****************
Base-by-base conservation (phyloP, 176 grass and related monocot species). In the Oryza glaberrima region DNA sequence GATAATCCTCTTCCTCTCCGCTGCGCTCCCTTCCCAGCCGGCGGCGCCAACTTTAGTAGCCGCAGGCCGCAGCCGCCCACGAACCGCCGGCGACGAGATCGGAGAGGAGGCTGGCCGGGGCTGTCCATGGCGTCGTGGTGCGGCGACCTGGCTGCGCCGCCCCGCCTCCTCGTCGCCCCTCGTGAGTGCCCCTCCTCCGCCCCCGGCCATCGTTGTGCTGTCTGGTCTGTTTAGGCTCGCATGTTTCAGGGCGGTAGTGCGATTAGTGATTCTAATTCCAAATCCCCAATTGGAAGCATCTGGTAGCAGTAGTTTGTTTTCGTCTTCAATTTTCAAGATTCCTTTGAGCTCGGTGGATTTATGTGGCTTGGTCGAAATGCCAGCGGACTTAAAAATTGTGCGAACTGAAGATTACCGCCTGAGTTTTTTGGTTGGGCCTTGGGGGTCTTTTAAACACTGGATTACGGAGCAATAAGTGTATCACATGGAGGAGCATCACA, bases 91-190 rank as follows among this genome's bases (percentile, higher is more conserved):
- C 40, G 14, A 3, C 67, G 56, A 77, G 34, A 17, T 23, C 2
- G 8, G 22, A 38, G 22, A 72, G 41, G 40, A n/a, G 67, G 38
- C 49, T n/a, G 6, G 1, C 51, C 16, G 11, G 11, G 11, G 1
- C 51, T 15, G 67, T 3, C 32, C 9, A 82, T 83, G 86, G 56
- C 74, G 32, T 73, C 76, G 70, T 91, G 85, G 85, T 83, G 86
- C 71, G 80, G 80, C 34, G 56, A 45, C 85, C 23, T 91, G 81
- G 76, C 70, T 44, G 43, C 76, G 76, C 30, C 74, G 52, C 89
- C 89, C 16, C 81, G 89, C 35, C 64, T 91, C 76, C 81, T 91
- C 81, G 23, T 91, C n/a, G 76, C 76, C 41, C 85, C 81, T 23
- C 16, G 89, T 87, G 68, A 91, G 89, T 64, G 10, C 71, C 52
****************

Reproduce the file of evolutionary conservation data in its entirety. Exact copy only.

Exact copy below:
Base-by-base conservation (phyloP, 176 grass and related monocot species). In the Oryza glaberrima region DNA sequence GATAATCCTCTTCCTCTCCGCTGCGCTCCCTTCCCAGCCGGCGGCGCCAACTTTAGTAGCCGCAGGCCGCAGCCGCCCACGAACCGCCGGCGACGAGATCGGAGAGGAGGCTGGCCGGGGCTGTCCATGGCGTCGTGGTGCGGCGACCTGGCTGCGCCGCCCCGCCTCCTCGTCGCCCCTCGTGAGTGCCCCTCCTCCGCCCCCGGCCATCGTTGTGCTGTCTGGTCTGTTTAGGCTCGCATGTTTCAGGGCGGTAGTGCGATTAGTGATTCTAATTCCAAATCCCCAATTGGAAGCATCTGGTAGCAGTAGTTTGTTTTCGTCTTCAATTTTCAAGATTCCTTTGAGCTCGGTGGATTTATGTGGCTTGGTCGAAATGCCAGCGGACTTAAAAATTGTGCGAACTGAAGATTACCGCCTGAGTTTTTTGGTTGGGCCTTGGGGGTCTTTTAAACACTGGATTACGGAGCAATAAGTGTATCACATGGAGGAGCATCACA, bases 91-190 rank as follows among this genome's bases (percentile, higher is more conserved):
- C 40, G 14, A 3, C 67, G 56, A 77, G 34, A 17, T 23, C 2
- G 8, G 22, A 38, G 22, A 72, G 41, G 40, A n/a, G 67, G 38
- C 49, T n/a, G 6, G 1, C 51, C 16, G 11, G 11, G 11, G 1
- C 51, T 15, G 67, T 3, C 32, C 9, A 82, T 83, G 86, G 56
- C 74, G 32, T 73, C 76, G 70, T 91, G 85, G 85, T 83, G 86
- C 71, G 80, G 80, C 34, G 56, A 45, C 85, C 23, T 91, G 81
- G 76, C 70, T 44, G 43, C 76, G 76, C 30, C 74, G 52, C 89
- C 89, C 16, C 81, G 89, C 35, C 64, T 91, C 76, C 81, T 91
- C 81, G 23, T 91, C n/a, G 76, C 76, C 41, C 85, C 81, T 23
- C 16, G 89, T 87, G 68, A 91, G 89, T 64, G 10, C 71, C 52